Considering these circumstances, are we Tamils making the hole we are in deeper, through the selfishness, foolishness, arrogance and short sightedness of our so-called leaders? The only leadership we have is the LTTE- though uncrowned, unelected and self imposed at present. Is the LTTE making the hole we are in bigger? The hole has been getting deeper and deeper with every passing year and we as Tamils are being sucked into a bottomless abyss. We are in a hole with respect to our right to life. We are in a hole with regard to every parameter- health (physical and mental), shelter, food, education and means to livelihood, that are of importance to a human being.

Airplanes modified to carry bombs, submarines, warships, suicide bombers, road side claymore mines and landmines, hand grenades, grenade launchers , long range artillery and multi-barrel artillery will not pull us out of the hole we are in. Victories or defeats in the battle front will not pull us out of this abyss. These are only making the hole deeper and deeper. Should the survival of the Tamils as a people become the only concern of the LTTE, at least now? The sacrifice in terms of lives, suffering and resources committed by the Tamils has not paid any dividends over the past three decades. Should the dreams of the Tamil Diaspora be permitted to become our nightmare? Should we continue on the same path? Our dream of an independent Tamil Ealam has been made into our worst nightmare by the ways of those who grabbed the mantle of our leadership. Isn’t it time for us to pause and ask questions? Should our only concern now be to ensure the survival of our people, regeneration of their lives and re-establishment of our culture and social structures? Are Tamil Ealam and the war to attain it, the only alternative we have as a people now? Are there other alternatives? What are these alternatives? Which is the most appropriate alternative? How are we going to pursue it?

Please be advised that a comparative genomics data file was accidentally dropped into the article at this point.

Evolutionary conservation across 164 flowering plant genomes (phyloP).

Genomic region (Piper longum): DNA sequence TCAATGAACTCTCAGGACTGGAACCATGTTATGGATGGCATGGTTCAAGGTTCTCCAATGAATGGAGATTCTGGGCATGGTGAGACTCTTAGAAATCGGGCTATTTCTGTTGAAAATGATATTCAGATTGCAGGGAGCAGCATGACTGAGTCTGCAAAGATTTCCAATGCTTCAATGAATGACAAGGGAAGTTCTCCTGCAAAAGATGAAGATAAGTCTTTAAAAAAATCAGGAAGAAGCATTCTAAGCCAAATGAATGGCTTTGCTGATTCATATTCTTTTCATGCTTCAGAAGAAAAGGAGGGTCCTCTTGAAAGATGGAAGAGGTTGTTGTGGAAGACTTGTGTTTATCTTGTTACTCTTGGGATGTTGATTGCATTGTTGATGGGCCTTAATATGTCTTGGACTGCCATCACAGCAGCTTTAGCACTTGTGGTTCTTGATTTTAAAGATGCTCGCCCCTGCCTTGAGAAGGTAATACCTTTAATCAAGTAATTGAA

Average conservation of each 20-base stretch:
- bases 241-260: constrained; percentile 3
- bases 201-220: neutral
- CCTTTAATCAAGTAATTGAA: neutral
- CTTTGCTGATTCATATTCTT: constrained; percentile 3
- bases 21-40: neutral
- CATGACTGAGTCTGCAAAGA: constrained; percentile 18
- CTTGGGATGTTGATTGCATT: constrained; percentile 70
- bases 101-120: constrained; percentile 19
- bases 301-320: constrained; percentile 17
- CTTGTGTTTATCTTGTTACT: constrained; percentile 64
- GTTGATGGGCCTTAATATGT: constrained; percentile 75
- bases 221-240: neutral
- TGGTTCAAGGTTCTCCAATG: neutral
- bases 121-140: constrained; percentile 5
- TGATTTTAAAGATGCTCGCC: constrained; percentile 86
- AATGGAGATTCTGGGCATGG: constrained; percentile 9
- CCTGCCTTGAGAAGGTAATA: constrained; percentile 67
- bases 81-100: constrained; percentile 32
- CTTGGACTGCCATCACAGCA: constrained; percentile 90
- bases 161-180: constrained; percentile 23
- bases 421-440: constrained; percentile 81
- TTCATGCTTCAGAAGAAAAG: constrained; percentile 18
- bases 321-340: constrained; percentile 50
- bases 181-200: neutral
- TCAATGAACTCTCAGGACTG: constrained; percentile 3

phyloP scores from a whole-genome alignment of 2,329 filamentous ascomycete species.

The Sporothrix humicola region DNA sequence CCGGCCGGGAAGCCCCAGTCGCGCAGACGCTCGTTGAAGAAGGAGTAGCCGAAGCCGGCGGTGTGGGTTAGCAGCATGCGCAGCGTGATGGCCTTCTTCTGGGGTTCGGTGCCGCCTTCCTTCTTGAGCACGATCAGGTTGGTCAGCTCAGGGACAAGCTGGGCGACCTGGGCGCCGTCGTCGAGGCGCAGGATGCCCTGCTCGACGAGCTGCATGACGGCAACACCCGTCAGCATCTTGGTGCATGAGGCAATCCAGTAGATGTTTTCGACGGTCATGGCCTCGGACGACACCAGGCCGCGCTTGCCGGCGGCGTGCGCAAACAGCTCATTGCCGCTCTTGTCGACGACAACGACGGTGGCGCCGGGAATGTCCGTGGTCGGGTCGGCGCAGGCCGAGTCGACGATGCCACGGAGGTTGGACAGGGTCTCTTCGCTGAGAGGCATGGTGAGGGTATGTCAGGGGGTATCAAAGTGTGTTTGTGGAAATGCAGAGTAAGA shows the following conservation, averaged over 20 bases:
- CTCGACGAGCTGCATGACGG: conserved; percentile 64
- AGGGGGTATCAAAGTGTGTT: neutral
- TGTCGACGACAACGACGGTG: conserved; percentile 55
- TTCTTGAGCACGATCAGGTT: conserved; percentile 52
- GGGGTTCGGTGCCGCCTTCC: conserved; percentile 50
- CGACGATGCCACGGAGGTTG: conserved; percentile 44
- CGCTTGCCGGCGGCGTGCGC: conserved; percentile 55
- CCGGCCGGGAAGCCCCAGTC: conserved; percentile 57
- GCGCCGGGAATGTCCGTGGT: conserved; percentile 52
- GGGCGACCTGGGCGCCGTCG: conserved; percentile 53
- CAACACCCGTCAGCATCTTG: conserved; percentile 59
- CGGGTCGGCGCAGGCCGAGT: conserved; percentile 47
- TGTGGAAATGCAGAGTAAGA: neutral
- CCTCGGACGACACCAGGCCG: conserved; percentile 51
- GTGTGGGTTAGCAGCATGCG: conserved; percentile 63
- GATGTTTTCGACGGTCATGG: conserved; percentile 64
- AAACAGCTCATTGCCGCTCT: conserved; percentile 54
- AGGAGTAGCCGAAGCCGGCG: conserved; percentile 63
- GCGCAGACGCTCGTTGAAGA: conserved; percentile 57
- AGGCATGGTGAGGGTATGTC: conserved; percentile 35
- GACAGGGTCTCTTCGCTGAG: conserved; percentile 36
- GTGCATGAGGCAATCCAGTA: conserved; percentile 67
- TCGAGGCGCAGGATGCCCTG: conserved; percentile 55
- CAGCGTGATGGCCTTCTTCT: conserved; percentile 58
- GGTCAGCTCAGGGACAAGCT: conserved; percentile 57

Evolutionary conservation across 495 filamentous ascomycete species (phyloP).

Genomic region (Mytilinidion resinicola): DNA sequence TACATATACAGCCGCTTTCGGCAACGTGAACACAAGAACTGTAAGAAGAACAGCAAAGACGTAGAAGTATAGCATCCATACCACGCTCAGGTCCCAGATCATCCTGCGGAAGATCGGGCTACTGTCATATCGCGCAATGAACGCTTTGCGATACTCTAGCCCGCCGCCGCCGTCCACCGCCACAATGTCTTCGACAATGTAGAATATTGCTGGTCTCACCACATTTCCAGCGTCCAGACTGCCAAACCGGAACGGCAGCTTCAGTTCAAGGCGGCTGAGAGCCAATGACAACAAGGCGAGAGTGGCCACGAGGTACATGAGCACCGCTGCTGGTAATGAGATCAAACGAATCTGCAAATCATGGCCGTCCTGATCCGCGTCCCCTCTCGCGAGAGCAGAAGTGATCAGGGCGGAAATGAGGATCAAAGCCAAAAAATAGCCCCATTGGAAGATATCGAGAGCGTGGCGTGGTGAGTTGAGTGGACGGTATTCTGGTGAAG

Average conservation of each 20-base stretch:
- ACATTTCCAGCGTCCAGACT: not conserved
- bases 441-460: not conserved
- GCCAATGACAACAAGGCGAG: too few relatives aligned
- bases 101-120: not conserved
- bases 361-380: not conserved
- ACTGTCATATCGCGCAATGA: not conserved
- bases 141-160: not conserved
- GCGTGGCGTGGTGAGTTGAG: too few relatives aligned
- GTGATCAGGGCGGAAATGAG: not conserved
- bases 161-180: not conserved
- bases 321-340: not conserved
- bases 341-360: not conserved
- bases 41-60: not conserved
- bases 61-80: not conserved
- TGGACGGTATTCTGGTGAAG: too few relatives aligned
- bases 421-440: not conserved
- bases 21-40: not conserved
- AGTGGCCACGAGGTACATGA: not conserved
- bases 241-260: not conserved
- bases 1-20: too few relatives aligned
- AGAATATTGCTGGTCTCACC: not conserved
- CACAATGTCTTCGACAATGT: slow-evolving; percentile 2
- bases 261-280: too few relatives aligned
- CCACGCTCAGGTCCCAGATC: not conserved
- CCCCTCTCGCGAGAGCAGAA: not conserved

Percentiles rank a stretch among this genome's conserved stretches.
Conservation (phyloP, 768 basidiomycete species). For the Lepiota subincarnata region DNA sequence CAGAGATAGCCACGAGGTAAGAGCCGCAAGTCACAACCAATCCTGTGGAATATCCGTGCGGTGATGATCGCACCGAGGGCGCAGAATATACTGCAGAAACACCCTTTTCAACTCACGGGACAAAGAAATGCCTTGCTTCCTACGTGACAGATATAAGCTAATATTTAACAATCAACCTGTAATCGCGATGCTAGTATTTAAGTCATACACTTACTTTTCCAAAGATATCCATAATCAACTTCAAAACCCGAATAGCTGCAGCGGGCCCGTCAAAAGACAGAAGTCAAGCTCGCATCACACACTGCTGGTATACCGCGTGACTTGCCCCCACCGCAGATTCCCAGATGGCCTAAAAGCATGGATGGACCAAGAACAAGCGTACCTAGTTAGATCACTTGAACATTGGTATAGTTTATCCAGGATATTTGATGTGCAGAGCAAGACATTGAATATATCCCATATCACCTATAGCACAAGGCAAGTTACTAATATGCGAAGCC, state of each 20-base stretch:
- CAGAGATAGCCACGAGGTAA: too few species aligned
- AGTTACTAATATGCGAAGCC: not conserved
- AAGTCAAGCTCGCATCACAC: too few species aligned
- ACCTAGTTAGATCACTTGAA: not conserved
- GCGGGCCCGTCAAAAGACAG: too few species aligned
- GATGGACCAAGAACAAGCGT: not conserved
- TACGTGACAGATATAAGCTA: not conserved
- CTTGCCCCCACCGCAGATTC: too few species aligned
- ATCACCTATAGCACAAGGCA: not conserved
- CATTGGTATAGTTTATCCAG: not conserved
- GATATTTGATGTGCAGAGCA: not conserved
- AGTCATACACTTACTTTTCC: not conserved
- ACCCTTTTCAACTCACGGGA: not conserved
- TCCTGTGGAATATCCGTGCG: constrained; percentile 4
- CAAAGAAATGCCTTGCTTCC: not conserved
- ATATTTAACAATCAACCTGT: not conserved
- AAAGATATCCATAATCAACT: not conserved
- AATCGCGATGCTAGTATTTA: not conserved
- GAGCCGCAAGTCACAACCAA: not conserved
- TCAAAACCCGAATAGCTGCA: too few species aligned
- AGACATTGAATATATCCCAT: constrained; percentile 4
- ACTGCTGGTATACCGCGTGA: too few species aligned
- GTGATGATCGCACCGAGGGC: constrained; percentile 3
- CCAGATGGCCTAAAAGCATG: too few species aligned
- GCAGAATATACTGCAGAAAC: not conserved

[Photo By HA]

These are questions we should be asking ourselves now. Our so-called leaders must be made to listen to what we want. We have heard enough of what they want. We have been made to follow a path they have chosen for us. This has landed us in a hole that is getting deeper by the day. If our leaders can help us climb out of this hole, it will be well and good. If they are unwilling, we have to use our resources to climb out. Our demand to climb out of what is becoming a bottomless pit should be loud and clear. The louder it is the better. The more of us who vent this cry, the louder will it sound and the more effective it will be. We cannot be passive anymore. We cannot fear death anymore, since death is any way upon us, whether we resist or not. We have to take a stand in order to survive as a people. It is our right to live and not die at someone else’s whim. It is human to err, but it is divine to repent. It is time we repent for having lost control of the struggle for our rights and make our so-called leaders repent for having hijacked our struggle and destroyed it. Let us now fight to live and then work to regain our rights in a different way, at a different time and with a different leadership. We need to put an end to the war and all that it entails now. Let us recover our sanity as a people and calculate our bearings under the prevalent circumstances. We are lost. We need the time and space to take stock, understand our present needs and charter our future course. To do all this, we have to put an end to our armed struggle, the ensuing war and the accompanying spectre of violence and death now. It is time we took matters into our hands, as a people.